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Canadian Journal of Gastroenterology
Volume 22, Issue 7, Pages 627-630

Does Subclinical Malabsorption of Carbohydrates Prevent Colorectal Cancer? A Hypothesis

Terry Dorcen Bolin

Gastrointestinal and Liver Unit, The Prince of Wales Hospital, Randwick, New South Wales, Australia

Received 8 February 2007; Accepted 27 April 2008

Copyright © 2008 Hindawi Publishing Corporation. This is an open access article distributed under the Creative Commons Attribution License, which permits unrestricted use, distribution, and reproduction in any medium, provided the original work is properly cited.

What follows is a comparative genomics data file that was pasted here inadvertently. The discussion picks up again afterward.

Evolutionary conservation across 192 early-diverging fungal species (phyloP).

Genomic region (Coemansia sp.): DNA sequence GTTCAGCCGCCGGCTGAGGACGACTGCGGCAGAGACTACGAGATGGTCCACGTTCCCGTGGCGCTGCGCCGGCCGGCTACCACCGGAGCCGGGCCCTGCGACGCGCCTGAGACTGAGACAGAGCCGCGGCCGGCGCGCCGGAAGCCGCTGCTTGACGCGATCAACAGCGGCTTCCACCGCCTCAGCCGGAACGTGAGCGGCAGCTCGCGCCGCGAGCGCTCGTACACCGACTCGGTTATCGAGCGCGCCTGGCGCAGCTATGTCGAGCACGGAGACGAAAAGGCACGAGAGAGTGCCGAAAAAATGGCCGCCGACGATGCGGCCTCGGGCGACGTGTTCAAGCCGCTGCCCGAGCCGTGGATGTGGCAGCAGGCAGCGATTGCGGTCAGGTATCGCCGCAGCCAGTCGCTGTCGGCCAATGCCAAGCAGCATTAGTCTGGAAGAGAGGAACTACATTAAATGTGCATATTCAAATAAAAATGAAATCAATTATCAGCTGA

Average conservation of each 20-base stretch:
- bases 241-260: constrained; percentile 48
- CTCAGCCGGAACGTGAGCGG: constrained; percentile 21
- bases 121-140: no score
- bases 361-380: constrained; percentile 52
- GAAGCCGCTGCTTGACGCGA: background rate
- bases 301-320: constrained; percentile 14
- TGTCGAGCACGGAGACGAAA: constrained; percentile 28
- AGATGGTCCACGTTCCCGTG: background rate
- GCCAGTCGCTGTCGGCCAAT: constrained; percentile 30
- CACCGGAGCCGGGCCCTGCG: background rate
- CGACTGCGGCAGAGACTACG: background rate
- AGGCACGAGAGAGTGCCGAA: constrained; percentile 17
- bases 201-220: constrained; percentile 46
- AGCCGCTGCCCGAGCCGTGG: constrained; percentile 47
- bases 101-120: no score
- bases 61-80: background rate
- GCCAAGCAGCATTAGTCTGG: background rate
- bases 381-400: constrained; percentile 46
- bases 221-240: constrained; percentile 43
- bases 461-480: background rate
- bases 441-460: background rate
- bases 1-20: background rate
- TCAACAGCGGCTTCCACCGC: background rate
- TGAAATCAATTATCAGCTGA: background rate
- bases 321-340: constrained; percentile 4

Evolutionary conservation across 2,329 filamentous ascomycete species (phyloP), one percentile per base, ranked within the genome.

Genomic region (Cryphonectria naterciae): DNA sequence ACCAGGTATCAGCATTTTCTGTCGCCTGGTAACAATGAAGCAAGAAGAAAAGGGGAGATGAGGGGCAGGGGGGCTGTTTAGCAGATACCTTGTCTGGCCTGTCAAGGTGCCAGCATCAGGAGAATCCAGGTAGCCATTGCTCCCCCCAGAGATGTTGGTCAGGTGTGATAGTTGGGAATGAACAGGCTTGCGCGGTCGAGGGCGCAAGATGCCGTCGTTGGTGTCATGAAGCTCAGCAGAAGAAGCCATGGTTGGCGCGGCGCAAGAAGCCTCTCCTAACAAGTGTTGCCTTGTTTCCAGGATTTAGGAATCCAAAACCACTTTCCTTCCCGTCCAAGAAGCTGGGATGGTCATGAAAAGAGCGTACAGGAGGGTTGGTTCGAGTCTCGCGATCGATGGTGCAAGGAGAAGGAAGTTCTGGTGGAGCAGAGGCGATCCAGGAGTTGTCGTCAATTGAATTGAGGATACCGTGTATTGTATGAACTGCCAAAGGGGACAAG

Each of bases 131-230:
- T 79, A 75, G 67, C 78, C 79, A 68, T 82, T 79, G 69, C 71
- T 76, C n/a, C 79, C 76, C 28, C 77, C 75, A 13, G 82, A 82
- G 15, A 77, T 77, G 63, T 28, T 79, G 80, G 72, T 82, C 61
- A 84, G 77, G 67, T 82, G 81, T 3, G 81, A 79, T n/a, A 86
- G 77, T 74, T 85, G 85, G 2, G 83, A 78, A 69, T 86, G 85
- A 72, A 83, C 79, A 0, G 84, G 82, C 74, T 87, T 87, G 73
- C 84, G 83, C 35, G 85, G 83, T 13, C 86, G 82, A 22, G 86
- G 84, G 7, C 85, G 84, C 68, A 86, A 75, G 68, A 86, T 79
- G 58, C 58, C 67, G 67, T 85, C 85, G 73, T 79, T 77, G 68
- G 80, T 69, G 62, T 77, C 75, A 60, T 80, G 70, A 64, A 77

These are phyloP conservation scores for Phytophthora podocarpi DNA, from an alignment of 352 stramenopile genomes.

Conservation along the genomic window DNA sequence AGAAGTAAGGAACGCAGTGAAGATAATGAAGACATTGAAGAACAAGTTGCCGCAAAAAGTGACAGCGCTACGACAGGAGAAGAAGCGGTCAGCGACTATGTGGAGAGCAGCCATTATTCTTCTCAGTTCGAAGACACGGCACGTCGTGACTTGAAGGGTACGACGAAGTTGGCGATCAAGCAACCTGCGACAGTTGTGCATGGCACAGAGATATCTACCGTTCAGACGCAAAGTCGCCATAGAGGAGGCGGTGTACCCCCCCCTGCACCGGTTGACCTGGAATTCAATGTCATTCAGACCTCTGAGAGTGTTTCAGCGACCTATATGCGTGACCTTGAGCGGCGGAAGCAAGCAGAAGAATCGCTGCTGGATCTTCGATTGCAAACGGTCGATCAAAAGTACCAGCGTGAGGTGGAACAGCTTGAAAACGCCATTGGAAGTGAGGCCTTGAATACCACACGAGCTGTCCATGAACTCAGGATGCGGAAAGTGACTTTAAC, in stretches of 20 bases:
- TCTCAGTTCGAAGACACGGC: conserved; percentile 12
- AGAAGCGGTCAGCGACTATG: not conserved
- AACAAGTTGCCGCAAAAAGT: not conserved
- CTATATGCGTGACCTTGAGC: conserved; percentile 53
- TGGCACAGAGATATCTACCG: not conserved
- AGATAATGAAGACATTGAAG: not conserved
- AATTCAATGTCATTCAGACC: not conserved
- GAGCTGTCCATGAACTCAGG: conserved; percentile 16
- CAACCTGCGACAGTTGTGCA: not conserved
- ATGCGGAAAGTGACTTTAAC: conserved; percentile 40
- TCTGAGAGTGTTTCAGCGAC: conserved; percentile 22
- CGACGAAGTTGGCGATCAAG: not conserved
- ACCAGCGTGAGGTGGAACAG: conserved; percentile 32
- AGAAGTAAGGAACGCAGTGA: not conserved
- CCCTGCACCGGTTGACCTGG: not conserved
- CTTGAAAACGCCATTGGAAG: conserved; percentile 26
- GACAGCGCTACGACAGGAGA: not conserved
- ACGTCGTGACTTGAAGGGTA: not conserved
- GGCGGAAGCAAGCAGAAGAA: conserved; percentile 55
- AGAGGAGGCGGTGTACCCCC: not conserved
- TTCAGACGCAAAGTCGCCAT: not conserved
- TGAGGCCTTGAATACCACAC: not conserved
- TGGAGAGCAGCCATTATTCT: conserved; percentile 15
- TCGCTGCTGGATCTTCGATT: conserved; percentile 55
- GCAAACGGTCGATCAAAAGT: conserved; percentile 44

The incidence of colorectal cancer (CRC) is high in the western world and low in Asia and Africa. Fibre and starch are thought to be important protective factors, with a strong inverse relationship between starch consumption and CRC incidence. Whether this is true in Asia, particularly, and Africa is debatable. Because rice is the most easily absorbed of carbohydrates, a mechanism whereby there is an increased starch load in the colon in the Asian population needs to be identified. One possible cause is subclinical malabsorption. This is linked to increased mucosal permeability and low gross domestic product (GDP) per capita, which reflects poor sanitation and water supplies with increased risk for small bowel bacterial overgrowth leading to mucosal cell damage. A potential cause of the dramatic rise in CRC incidence in Japan may relate to its equally dramatic increase in GDP per capita of 600% over 50 years. This correlation appears to be stronger than with other dietary factors including fruit, vegetables and meat. Worldwide, a close correlation exists among low GDP per capita, low CRC incidence and presumed subclinical malabsorption. All these factors combine to maintain a low incidence of CRC in poorly developed countries.